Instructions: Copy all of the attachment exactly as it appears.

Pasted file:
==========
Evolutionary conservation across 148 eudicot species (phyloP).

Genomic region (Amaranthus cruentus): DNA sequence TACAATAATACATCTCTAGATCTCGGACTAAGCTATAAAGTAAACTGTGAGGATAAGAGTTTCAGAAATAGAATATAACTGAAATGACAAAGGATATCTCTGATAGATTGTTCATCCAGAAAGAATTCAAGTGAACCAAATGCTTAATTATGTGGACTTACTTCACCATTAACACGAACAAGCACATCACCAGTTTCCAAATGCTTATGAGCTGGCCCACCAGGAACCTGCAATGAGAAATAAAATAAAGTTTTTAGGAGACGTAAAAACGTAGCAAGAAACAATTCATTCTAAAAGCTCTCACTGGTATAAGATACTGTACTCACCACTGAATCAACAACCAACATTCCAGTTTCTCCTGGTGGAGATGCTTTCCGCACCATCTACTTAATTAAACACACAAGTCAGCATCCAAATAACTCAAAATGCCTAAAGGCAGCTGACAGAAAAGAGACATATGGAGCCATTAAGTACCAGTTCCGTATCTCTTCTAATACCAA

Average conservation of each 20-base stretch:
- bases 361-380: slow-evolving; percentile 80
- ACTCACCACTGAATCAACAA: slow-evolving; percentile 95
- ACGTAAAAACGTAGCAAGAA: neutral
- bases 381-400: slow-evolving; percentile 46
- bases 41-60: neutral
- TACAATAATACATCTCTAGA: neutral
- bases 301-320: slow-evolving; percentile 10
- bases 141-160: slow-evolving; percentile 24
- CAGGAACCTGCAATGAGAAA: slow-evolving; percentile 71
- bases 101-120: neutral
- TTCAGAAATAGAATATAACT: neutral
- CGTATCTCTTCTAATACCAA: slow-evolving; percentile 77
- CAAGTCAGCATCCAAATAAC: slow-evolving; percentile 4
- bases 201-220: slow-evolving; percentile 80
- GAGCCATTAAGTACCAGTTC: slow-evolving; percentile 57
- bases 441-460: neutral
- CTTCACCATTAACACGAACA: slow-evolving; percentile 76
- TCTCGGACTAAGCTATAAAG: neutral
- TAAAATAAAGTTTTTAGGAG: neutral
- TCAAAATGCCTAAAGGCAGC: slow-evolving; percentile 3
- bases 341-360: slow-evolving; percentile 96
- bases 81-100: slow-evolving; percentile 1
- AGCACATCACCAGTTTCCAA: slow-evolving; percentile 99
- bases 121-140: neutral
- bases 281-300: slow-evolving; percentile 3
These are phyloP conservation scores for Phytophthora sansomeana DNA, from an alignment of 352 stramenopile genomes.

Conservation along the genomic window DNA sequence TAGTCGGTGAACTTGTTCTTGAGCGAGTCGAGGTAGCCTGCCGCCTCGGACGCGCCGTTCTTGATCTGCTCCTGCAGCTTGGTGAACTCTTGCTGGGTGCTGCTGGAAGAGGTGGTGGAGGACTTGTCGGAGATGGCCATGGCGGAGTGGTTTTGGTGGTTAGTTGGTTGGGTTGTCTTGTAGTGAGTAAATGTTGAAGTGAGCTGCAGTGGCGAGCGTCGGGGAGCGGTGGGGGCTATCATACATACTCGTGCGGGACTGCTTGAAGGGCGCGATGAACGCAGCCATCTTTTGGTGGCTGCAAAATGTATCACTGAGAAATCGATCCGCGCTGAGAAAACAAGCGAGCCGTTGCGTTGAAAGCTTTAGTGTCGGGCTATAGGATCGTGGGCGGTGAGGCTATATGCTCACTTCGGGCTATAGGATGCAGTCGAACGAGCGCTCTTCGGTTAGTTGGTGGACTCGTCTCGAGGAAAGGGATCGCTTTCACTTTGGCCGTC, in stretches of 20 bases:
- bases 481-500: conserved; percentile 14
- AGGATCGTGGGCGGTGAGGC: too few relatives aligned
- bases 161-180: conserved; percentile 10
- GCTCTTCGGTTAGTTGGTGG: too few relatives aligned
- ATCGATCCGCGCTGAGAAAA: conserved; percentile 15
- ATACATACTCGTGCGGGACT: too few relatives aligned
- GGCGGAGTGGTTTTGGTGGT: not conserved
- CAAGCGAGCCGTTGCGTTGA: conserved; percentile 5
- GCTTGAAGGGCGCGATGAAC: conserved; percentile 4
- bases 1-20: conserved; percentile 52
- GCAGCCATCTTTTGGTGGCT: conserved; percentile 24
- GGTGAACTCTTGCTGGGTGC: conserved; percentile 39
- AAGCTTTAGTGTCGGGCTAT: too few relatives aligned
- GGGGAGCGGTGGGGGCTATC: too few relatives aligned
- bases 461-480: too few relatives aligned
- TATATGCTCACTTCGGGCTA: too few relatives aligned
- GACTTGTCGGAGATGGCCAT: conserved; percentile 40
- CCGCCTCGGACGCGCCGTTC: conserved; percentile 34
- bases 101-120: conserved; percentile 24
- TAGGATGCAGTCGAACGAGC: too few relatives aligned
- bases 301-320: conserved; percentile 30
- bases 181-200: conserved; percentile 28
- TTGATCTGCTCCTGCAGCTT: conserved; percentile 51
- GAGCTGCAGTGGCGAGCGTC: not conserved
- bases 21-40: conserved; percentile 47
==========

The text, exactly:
Evolutionary conservation across 148 eudicot species (phyloP).

Genomic region (Amaranthus cruentus): DNA sequence TACAATAATACATCTCTAGATCTCGGACTAAGCTATAAAGTAAACTGTGAGGATAAGAGTTTCAGAAATAGAATATAACTGAAATGACAAAGGATATCTCTGATAGATTGTTCATCCAGAAAGAATTCAAGTGAACCAAATGCTTAATTATGTGGACTTACTTCACCATTAACACGAACAAGCACATCACCAGTTTCCAAATGCTTATGAGCTGGCCCACCAGGAACCTGCAATGAGAAATAAAATAAAGTTTTTAGGAGACGTAAAAACGTAGCAAGAAACAATTCATTCTAAAAGCTCTCACTGGTATAAGATACTGTACTCACCACTGAATCAACAACCAACATTCCAGTTTCTCCTGGTGGAGATGCTTTCCGCACCATCTACTTAATTAAACACACAAGTCAGCATCCAAATAACTCAAAATGCCTAAAGGCAGCTGACAGAAAAGAGACATATGGAGCCATTAAGTACCAGTTCCGTATCTCTTCTAATACCAA

Average conservation of each 20-base stretch:
- bases 361-380: slow-evolving; percentile 80
- ACTCACCACTGAATCAACAA: slow-evolving; percentile 95
- ACGTAAAAACGTAGCAAGAA: neutral
- bases 381-400: slow-evolving; percentile 46
- bases 41-60: neutral
- TACAATAATACATCTCTAGA: neutral
- bases 301-320: slow-evolving; percentile 10
- bases 141-160: slow-evolving; percentile 24
- CAGGAACCTGCAATGAGAAA: slow-evolving; percentile 71
- bases 101-120: neutral
- TTCAGAAATAGAATATAACT: neutral
- CGTATCTCTTCTAATACCAA: slow-evolving; percentile 77
- CAAGTCAGCATCCAAATAAC: slow-evolving; percentile 4
- bases 201-220: slow-evolving; percentile 80
- GAGCCATTAAGTACCAGTTC: slow-evolving; percentile 57
- bases 441-460: neutral
- CTTCACCATTAACACGAACA: slow-evolving; percentile 76
- TCTCGGACTAAGCTATAAAG: neutral
- TAAAATAAAGTTTTTAGGAG: neutral
- TCAAAATGCCTAAAGGCAGC: slow-evolving; percentile 3
- bases 341-360: slow-evolving; percentile 96
- bases 81-100: slow-evolving; percentile 1
- AGCACATCACCAGTTTCCAA: slow-evolving; percentile 99
- bases 121-140: neutral
- bases 281-300: slow-evolving; percentile 3
These are phyloP conservation scores for Phytophthora sansomeana DNA, from an alignment of 352 stramenopile genomes.

Conservation along the genomic window DNA sequence TAGTCGGTGAACTTGTTCTTGAGCGAGTCGAGGTAGCCTGCCGCCTCGGACGCGCCGTTCTTGATCTGCTCCTGCAGCTTGGTGAACTCTTGCTGGGTGCTGCTGGAAGAGGTGGTGGAGGACTTGTCGGAGATGGCCATGGCGGAGTGGTTTTGGTGGTTAGTTGGTTGGGTTGTCTTGTAGTGAGTAAATGTTGAAGTGAGCTGCAGTGGCGAGCGTCGGGGAGCGGTGGGGGCTATCATACATACTCGTGCGGGACTGCTTGAAGGGCGCGATGAACGCAGCCATCTTTTGGTGGCTGCAAAATGTATCACTGAGAAATCGATCCGCGCTGAGAAAACAAGCGAGCCGTTGCGTTGAAAGCTTTAGTGTCGGGCTATAGGATCGTGGGCGGTGAGGCTATATGCTCACTTCGGGCTATAGGATGCAGTCGAACGAGCGCTCTTCGGTTAGTTGGTGGACTCGTCTCGAGGAAAGGGATCGCTTTCACTTTGGCCGTC, in stretches of 20 bases:
- bases 481-500: conserved; percentile 14
- AGGATCGTGGGCGGTGAGGC: too few relatives aligned
- bases 161-180: conserved; percentile 10
- GCTCTTCGGTTAGTTGGTGG: too few relatives aligned
- ATCGATCCGCGCTGAGAAAA: conserved; percentile 15
- ATACATACTCGTGCGGGACT: too few relatives aligned
- GGCGGAGTGGTTTTGGTGGT: not conserved
- CAAGCGAGCCGTTGCGTTGA: conserved; percentile 5
- GCTTGAAGGGCGCGATGAAC: conserved; percentile 4
- bases 1-20: conserved; percentile 52
- GCAGCCATCTTTTGGTGGCT: conserved; percentile 24
- GGTGAACTCTTGCTGGGTGC: conserved; percentile 39
- AAGCTTTAGTGTCGGGCTAT: too few relatives aligned
- GGGGAGCGGTGGGGGCTATC: too few relatives aligned
- bases 461-480: too few relatives aligned
- TATATGCTCACTTCGGGCTA: too few relatives aligned
- GACTTGTCGGAGATGGCCAT: conserved; percentile 40
- CCGCCTCGGACGCGCCGTTC: conserved; percentile 34
- bases 101-120: conserved; percentile 24
- TAGGATGCAGTCGAACGAGC: too few relatives aligned
- bases 301-320: conserved; percentile 30
- bases 181-200: conserved; percentile 28
- TTGATCTGCTCCTGCAGCTT: conserved; percentile 51
- GAGCTGCAGTGGCGAGCGTC: not conserved
- bases 21-40: conserved; percentile 47